Last season, he had 85 points in 68 games. This season he has … none. Kucherov has missed the entire regular season due to offseason hip surgery, depriving the Lightning of their top winger while, admittedly, bailing them out of a salary-cap boondoggle.
Is this an “out of sight, out of mind” situation for the voters? Perhaps. While 17 of them had Kucherov in their top five, one NHL goaltender left him off of his ballot completely. That’s likely the margin between Kucherov being atop the podium and settling for silver behind Pastrnak.
The Breadman earned two first-place votes, both of them coming from player personnel executives. That their front offices are known for being analytics-friendly likely isn’t a coincidence — Pararin is seventh over the past two seasons in expected goals scored above average (21.2) among all skaters.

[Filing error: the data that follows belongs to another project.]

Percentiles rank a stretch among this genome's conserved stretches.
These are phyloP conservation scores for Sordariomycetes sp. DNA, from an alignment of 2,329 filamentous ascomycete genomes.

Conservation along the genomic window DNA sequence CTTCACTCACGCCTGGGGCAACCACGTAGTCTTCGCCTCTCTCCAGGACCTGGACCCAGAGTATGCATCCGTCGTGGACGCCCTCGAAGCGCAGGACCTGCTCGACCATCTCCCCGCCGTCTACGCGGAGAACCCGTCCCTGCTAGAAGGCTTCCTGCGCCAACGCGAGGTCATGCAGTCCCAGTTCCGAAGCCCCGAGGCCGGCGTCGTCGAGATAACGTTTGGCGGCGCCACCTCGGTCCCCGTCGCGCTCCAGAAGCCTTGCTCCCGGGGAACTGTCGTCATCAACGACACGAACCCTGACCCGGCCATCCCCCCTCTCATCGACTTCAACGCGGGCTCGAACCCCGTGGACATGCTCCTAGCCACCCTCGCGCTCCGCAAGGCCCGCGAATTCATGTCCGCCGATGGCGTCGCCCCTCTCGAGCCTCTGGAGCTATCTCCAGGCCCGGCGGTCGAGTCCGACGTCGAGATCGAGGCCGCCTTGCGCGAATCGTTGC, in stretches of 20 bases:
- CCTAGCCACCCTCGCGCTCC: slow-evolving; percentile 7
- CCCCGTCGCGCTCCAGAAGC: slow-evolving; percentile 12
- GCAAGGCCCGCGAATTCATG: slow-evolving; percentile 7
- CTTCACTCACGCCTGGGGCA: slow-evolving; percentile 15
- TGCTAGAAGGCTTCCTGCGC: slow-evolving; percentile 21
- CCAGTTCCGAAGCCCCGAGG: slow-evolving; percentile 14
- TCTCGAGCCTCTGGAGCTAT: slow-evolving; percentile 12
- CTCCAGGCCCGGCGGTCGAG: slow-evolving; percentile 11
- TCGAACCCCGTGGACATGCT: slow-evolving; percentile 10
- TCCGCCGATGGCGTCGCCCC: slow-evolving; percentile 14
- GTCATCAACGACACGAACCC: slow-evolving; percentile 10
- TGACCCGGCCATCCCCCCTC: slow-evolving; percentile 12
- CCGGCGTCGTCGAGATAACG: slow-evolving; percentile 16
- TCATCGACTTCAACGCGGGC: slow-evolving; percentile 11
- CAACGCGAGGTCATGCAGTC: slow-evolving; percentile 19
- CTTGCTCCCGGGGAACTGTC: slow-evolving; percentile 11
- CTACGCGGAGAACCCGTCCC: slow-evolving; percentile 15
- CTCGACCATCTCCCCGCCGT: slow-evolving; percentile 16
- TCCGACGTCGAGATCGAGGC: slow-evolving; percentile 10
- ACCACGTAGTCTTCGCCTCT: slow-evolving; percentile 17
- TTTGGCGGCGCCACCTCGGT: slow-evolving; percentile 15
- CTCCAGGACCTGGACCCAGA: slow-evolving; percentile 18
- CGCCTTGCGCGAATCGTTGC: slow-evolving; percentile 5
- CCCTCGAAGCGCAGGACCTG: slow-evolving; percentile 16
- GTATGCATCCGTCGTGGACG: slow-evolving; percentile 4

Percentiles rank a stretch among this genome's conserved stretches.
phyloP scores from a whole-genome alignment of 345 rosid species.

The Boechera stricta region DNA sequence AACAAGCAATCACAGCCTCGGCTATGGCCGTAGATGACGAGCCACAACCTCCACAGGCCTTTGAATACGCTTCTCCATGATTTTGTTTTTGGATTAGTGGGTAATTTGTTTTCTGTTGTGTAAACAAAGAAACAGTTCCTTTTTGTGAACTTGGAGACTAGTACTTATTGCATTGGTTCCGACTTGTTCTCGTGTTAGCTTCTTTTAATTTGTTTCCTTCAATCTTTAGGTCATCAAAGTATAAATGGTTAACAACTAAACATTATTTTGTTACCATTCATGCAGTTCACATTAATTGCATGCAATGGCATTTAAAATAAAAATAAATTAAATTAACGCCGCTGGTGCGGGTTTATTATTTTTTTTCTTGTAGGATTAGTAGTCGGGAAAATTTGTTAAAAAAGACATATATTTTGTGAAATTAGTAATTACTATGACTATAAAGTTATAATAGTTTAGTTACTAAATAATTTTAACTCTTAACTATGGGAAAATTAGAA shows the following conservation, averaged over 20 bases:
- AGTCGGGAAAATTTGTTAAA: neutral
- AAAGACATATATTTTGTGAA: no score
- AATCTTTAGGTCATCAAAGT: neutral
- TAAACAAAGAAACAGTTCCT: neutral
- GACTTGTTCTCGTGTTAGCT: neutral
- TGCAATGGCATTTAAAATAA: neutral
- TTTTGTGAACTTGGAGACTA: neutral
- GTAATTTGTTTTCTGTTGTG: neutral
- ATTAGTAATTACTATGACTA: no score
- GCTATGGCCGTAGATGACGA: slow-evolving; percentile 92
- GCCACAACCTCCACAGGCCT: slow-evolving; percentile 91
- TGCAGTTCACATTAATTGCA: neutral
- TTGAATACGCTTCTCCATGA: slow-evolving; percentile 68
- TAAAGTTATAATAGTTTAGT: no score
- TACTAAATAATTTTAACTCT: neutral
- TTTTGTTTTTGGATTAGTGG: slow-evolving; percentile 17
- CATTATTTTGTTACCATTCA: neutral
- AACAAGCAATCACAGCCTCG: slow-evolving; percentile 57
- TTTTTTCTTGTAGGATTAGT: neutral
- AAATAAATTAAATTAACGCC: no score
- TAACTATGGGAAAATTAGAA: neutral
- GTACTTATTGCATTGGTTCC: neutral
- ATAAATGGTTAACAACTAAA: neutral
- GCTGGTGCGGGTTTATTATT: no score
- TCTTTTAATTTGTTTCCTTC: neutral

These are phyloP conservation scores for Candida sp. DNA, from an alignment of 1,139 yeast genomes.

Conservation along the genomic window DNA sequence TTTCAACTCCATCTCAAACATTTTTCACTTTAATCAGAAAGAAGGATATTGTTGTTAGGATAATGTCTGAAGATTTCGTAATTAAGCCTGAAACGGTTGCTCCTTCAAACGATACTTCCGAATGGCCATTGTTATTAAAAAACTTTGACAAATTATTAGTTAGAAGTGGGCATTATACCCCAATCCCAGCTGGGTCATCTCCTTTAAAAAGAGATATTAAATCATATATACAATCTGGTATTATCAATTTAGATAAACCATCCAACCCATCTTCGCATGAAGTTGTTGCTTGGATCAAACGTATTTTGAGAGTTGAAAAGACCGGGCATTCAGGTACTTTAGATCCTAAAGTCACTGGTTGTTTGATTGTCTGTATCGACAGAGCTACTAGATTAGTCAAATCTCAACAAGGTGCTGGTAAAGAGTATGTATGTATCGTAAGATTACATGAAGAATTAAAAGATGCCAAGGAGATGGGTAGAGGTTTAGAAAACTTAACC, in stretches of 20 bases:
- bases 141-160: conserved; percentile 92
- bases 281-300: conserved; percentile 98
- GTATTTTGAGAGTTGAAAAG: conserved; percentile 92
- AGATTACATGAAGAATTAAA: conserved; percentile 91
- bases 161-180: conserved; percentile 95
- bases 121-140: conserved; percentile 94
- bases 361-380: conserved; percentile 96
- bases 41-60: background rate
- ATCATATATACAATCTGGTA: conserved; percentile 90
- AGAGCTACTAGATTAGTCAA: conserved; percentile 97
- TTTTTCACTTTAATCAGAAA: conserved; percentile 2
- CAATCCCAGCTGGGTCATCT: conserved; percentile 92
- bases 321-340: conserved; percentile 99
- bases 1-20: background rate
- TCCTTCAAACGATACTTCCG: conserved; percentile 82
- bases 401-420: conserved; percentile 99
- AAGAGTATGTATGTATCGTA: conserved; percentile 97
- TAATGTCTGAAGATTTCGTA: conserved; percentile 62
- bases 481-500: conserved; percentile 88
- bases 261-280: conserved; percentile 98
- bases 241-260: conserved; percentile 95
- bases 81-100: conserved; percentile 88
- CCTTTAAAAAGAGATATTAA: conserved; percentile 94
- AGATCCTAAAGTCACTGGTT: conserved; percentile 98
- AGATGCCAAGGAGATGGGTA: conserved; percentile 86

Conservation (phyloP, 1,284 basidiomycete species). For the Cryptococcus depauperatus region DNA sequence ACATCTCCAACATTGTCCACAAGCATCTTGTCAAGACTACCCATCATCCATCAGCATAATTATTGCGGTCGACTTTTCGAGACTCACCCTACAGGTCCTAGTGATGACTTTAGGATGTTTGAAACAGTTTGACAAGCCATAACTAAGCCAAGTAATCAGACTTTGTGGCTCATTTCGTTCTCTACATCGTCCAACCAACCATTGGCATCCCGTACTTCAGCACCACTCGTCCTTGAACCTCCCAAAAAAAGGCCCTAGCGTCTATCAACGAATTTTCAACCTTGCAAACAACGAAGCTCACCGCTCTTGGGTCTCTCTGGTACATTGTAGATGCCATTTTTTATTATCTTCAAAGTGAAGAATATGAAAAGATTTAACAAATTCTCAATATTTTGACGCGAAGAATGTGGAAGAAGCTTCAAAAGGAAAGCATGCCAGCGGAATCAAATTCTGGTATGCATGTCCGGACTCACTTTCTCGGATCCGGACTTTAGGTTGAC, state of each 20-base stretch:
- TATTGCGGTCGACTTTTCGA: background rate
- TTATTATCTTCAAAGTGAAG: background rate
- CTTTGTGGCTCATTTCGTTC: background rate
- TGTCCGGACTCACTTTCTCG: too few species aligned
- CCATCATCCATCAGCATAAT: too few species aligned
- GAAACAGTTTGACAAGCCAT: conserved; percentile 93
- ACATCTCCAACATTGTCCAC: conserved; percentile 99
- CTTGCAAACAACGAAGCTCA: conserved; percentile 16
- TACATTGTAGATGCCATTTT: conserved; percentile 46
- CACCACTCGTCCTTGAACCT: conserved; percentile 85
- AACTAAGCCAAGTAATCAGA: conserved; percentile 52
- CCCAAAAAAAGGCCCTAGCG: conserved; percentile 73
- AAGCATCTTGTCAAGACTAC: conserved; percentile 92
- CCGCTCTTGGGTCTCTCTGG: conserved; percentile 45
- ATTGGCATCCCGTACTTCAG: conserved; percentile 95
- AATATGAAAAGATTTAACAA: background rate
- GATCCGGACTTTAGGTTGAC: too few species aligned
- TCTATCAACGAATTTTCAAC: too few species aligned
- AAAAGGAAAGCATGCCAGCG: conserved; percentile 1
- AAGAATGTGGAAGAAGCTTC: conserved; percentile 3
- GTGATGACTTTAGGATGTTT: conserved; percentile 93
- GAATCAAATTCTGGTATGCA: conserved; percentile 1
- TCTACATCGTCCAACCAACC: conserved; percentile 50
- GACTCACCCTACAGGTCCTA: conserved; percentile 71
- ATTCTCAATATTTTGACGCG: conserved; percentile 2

“He controls the game, and it doesn’t matter who he’s playing with,” said one NHL coach.
The winger has earned his reputation for driving play offensively during his time with Chicago, Columbus and New York. He’s a puck possession machine, which helps the Rangers keep the heat off of their own end. When Panarin is on the ice, the Rangers have a .932 even-strength save percentage over the past two seasons. It’s only .921 when, say, Mika Zibanejad’s line is out there.
Overall, 15 respondents had Panarin in their top five among wingers, and he appeared on every ballot. A clear, but solid, No. 3 among wingers.
Figuring out Ovechkin’s place in the ranking proved difficult for some individuals. There were 13 respondents who had him in their top five, including three who ranked him as the NHL’s top winger. Four respondents had him ranked between No. 7 and No. 10 overall.
But three voters had him outside of their top 10 altogether. All three were on the player personnel side, including one general manager.